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Get to Know: Brad Tomecek

The award-winning Boulder, Colorado, architect talks about modern design and the future of his craft



Each year, the American Institute of Architects recognizes a small group of professionals with its Young Architects Award. In 2012, Brad Tomecek of Studio H:T in Boulder, Colorado, was among the elite few. Here, the architect talks about modern design and the future of his craft.

What first drew you to the work of creating buildings? I’ve always been inclined to put things together. My dad was a general contractor and built a few homes in our neighborhood, so I would spend afternoons on-site with him and the sub-contractors, just hanging out.

Define “modern architecture” in your own words. I don’t see it as a style that can be applied. Modern architecture, for me, is situationally responsive: It’s always about the clients, how to respond appropriately to their needs, and how to block out undesirable aspects of the site. Constraints are good.

Is less always more, then? Some buildings are so stark and done so poorly that “modern” can get a bad name for being cheap. But making design clean means you have to pay more attention to detail; it drives up the cost. Less is more, but less can also be more expensive.

How can architecture be more sustainable? We need to pay more attention to designing with passive strategies in mind, like appropriate solar orientation. Our homes need to be as efficient as possible, designed for their place, and well daylit.

Let’s pretend we could fast-forward 10 years to 2022. What would you hope to see? I would like to see the concept of mass customization successfully realized, which would allow people to customize their own homes, understand total cost and realize the built product in a matter of weeks, not months. It would be like shopping for a Mini Cooper car online, where you can select and change features, push a button and be emailed the total cost. The challenge with today’s prefab structures is that choices have been limited. As a result, more people are looking at holistic systems that make custom options available to the masses.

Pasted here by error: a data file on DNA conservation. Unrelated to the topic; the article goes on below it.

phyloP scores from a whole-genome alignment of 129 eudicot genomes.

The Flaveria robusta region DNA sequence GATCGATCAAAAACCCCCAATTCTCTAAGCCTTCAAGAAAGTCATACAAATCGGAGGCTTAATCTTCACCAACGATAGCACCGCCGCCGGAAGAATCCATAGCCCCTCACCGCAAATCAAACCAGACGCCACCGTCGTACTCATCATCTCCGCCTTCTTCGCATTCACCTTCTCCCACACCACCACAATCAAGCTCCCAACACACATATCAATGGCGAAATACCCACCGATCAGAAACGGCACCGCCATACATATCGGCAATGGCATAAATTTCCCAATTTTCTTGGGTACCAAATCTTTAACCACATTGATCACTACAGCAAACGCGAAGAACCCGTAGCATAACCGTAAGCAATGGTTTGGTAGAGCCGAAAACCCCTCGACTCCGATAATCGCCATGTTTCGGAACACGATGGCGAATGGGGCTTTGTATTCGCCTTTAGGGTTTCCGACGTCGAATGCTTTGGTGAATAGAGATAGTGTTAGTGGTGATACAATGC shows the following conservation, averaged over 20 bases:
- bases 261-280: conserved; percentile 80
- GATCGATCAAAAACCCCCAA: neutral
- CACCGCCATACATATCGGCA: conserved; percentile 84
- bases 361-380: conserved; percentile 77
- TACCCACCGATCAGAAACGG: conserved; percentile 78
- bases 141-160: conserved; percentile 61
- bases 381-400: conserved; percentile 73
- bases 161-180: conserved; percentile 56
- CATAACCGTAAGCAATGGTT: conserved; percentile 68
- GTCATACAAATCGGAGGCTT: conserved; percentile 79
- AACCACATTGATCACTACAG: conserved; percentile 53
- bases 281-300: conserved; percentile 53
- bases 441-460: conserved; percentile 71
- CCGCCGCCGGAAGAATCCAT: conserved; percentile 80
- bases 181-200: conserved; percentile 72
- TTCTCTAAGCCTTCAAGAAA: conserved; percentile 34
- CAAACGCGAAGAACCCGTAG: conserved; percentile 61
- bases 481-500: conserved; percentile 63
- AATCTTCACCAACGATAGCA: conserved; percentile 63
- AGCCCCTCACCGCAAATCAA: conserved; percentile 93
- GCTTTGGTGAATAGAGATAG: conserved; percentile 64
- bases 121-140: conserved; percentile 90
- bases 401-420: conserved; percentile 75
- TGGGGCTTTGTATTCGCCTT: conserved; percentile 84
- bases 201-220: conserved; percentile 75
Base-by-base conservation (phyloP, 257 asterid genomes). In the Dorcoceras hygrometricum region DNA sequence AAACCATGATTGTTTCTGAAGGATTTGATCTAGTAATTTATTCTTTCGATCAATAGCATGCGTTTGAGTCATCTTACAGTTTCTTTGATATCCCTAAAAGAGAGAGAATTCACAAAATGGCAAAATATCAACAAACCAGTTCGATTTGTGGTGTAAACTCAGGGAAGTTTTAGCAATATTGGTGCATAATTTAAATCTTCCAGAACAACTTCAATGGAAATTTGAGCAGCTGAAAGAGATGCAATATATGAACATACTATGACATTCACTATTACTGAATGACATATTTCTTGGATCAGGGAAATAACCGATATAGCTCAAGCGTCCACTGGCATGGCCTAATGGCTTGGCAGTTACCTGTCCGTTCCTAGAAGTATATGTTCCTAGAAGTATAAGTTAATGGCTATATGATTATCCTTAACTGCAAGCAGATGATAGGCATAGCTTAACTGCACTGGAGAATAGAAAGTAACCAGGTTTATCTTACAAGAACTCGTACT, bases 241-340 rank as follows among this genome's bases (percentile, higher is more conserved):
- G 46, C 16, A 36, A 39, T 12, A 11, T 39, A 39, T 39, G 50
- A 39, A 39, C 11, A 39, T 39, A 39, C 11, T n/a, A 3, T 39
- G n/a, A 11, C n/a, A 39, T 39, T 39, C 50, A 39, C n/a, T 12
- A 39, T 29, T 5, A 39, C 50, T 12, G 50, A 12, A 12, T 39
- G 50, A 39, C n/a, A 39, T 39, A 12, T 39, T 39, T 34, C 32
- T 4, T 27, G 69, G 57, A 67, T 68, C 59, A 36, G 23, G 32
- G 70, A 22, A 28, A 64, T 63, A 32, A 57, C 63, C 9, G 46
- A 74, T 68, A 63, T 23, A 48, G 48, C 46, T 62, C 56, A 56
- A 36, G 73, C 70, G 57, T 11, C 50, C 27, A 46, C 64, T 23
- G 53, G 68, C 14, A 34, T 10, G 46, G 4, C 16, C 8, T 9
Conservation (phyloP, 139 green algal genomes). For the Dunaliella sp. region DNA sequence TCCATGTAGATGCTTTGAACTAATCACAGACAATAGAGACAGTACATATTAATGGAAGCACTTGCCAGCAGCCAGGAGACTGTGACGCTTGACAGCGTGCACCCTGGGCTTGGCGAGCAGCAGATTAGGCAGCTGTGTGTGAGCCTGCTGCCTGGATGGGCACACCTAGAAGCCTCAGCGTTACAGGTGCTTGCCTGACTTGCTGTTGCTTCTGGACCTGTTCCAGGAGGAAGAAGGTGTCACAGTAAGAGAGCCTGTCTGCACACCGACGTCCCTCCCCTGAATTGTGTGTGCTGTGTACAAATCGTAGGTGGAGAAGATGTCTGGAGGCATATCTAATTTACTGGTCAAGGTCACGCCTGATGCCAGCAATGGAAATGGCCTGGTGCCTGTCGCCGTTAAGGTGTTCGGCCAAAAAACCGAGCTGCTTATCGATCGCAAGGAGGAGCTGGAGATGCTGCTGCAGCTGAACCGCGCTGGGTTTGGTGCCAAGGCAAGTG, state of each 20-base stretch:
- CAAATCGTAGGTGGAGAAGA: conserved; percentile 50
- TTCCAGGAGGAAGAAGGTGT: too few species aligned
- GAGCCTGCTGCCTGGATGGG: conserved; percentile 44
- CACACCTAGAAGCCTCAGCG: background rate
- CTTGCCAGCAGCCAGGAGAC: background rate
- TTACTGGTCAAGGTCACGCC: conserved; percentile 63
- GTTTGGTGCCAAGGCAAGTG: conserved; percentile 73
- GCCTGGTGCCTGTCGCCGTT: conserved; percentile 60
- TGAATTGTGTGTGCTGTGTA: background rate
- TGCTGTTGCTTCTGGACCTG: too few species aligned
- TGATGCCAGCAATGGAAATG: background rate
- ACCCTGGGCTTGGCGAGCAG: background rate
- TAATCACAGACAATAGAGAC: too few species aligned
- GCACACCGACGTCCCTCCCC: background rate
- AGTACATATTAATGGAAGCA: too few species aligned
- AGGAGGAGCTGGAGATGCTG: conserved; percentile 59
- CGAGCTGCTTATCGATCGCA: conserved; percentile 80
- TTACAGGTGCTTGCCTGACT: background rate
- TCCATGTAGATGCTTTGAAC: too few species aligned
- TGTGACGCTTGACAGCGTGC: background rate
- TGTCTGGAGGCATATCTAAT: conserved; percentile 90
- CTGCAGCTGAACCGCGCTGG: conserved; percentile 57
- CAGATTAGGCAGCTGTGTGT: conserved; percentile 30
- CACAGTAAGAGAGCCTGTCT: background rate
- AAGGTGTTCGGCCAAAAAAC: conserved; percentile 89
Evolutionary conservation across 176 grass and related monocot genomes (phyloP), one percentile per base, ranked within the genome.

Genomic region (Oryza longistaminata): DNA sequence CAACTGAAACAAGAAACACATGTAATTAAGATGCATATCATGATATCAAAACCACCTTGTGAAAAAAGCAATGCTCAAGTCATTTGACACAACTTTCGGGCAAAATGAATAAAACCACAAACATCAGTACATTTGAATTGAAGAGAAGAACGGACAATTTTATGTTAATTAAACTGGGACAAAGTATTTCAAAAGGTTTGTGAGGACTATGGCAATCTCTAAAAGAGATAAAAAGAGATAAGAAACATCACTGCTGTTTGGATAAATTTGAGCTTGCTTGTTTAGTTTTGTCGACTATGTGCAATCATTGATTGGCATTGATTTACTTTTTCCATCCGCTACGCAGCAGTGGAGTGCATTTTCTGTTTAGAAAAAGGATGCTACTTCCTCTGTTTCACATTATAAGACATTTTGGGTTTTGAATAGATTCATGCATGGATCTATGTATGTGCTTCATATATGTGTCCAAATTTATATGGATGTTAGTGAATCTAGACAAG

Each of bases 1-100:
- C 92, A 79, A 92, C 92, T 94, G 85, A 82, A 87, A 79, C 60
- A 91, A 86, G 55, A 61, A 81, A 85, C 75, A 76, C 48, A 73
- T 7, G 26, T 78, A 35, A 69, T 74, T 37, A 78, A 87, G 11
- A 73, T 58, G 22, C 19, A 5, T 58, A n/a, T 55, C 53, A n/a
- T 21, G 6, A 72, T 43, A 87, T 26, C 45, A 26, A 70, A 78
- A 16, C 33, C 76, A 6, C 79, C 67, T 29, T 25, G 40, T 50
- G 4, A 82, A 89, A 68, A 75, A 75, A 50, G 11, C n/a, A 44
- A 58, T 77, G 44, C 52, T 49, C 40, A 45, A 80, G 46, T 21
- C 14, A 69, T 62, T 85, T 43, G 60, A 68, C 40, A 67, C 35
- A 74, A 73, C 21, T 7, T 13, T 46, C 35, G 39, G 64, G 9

What does the Young Architects Award mean to you? I’m extremely humbled and grateful to be recognized by a national jury of my peers. My hope is that Studio H:T’s work inspires and challenges the status quo in our industry, and this award validates our approach. I don’t think we’ve accepted traditional standards. We believe in a process and a system that really reduces elements down to their essence.

If you weren’t an architect, what would you be? I would probably be a pilot. I have always found flying to be liberating, and it allows me to see patterns of living from a different perspective.

6 Things Brad Tomecek Can't Live Without

iPHONE “The phone itself is really just the interface. The joy is having everything in one place: being able to email photos to clients or use the compass to take our bearings during a site visit.”

THE WEEK “It’s a magazine that documents what’s happened every day in the world for the past week. It doesn’t create any new information, it just shares perspectives from different sources.”

INTERNET “Going back to phone books and encyclopedias is my idea of pure hell. I remember when, once a year, someone would come by selling an encyclopedia upgrade. The information was finite.”

BOOKS “Right now I’m reading the Steve Jobs biography and a monograph by Joseph Eichler. Jobs was a control freak, and Eichler refined products down to the very last nut and bolt. To read them at the same time is fascinating.”

A SENSE OF HUMOR “Life can create some pretty preposterous moments. If you don’t have a sense of humor, it can take you down pretty fast.”

FAMILY “No matter how much we rush around in our own little worlds, family keeps everything in perspective for me. There’s nothing like being with a five-year-old who just wants to play and draw and run around.”

Studio H:T Architecture, 303-247-0405, studioht.com

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